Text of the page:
Big six US banks add $170bn to trading firepowerHeat Profit
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Big Wall Street banks have begun to rebuild their trading arsenals under the lighter-touch regime of Donald Trump, who has promised to rip up Obama-era rules designed to rein in risk-taking.
The likes of Goldman Sachs and Morgan Stanley spent the years since the crisis winnowing their inventories of stocks and bonds held for trading, as new constraints on capital, and new rules such as the Volcker ban on proprietary trades, bit hard.
But over the past nine months the trading arsenals of the big six banks have grown by more than $170bn, bringing the total to $1.71tn, the highest level since the end of 2012, according to an FT analysis of public filings.
Gains range from $14bn at Wells Fargo, which has the smallest trading operation of the group, to $48bn at JPMorgan Chase, which runs the world’s largest Investment bank.
Analysts said the gains have several drivers — increased client activity, higher Market valuations and a concerted push by a few banks, such as Bank of America, to court hedge funds through so-called “prime brokerage” businesses. But one common theme is a willingness among the banks to increase their balance sheets, suggesting they are more comfortable with the regulatory climate emerging under Mr Trump.
“Post-crisis . . . capital rules were becoming increasingly stringent with each new proposal,” said Jason Goldberg, analyst at Barclays. “Now you’re at the point where no one expects capital requirements to increase and you’re even starting to see some rollback, with the possibility of more.”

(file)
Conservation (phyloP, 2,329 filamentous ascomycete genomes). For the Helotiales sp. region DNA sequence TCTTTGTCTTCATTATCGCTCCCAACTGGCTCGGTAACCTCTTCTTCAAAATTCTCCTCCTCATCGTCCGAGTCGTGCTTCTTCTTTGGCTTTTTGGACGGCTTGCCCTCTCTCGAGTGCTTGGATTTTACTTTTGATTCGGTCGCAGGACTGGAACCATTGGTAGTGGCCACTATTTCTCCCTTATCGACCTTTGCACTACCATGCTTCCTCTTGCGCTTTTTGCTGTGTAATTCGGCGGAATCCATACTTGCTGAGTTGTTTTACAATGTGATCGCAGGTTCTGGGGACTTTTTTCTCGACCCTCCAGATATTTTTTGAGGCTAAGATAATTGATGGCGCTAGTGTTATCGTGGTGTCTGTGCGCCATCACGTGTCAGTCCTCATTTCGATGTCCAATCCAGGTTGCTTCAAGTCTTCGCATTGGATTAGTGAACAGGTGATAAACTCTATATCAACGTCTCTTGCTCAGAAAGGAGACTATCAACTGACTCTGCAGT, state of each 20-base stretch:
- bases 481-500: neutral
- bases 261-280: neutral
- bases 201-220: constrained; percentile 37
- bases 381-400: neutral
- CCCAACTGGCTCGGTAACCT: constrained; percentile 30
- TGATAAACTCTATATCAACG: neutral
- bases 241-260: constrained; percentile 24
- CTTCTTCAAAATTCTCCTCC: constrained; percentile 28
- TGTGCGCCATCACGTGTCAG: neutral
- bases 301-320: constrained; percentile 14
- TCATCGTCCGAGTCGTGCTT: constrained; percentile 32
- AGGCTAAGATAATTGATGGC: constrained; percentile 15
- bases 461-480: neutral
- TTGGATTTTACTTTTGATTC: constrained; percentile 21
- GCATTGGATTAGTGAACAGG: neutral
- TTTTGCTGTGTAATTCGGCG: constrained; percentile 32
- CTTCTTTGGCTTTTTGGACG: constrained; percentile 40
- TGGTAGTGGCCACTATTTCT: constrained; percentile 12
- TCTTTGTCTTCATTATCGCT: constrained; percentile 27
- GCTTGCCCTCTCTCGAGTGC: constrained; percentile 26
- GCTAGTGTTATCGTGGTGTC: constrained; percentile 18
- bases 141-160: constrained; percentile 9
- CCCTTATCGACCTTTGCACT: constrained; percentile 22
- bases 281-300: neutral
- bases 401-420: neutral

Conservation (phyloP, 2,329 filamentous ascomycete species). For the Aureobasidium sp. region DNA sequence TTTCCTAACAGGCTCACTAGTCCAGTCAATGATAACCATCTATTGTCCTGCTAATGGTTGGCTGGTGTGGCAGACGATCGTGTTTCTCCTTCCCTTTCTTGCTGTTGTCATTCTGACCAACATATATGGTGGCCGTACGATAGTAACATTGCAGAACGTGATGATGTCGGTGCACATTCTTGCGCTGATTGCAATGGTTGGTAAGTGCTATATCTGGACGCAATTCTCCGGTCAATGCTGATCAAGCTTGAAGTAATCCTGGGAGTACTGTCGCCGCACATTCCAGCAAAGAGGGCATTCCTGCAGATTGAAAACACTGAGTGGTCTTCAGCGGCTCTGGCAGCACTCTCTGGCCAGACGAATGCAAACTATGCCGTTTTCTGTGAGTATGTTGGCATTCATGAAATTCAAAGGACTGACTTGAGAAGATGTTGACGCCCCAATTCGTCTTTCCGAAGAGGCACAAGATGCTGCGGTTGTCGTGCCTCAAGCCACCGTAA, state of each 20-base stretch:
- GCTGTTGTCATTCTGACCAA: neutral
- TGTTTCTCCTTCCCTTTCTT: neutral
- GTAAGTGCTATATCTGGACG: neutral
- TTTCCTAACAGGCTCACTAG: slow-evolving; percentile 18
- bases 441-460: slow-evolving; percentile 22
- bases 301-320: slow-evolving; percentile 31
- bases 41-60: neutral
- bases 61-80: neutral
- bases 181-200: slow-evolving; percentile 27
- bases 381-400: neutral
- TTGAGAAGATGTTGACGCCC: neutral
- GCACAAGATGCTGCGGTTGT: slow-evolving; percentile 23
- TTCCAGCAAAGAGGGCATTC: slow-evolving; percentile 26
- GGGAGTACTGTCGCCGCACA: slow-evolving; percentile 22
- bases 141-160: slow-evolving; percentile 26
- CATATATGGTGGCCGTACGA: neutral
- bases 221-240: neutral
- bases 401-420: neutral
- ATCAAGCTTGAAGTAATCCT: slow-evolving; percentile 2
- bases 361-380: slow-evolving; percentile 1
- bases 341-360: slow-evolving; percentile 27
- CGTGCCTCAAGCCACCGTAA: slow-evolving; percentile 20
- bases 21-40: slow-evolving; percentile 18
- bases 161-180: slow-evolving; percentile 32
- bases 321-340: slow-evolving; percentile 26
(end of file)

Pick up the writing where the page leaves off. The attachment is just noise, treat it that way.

The six banks declined to comment.
Bank stocks in the US are up more than 35 per cent since last November’s election, buoyed by interest-rate increases from the Federal Reserve and the prospects of relief under a new suite of regulators. Last week Jay Powell, President Trump’s nominee to replace Janet Yellen as Fed chairman, told a Senate hearing that post-crisis reforms had solved the problem of some banks being “too big to fail”. Relaxations of rules are now in order, he said, focused on regional and community banks.
Work on reform is already under way. The Office of the Comptroller of the Currency, for example, is ploughing through 60 “substantive” letters on ways to improve the application and administration of the Volcker rule, according to a spokesperson. The rule was designed to prevent banks from holding trading inventories in excess of near-term client demand.
Meanwhile, Randy Quarles, the new lead bank supervisor at the Fed, has said he wants to “change the tenor” of supervision, suggesting that the previous administration was too abrasive towards the banks.
“There is a different mandate now,” said Tim Adams, chief executive of the Institute of International Finance. “How do you ensure the system is safe and sound and resilient, while also ensuring you have balanced growth and that financial institutions can support economic activity.”
On a call with credit analysts in late October, John Gerspach, Citigroup’s chief financial officer, said the bank was seeing “pretty broad-based growth” in debt trading, thanks largely to corporate clients. In equities, meanwhile, the bank was “able to provide more of our balance sheet” to hedge funds seeking assets and leverage.
Across Wall Street there is a mood of guarded optimism, said Mike Mayo, analyst at Wells Fargo. Revenues and profits from trading businesses are still down a lot from the pre-crisis peak, but “there is the potential . . . to get back in business ahead”. he said.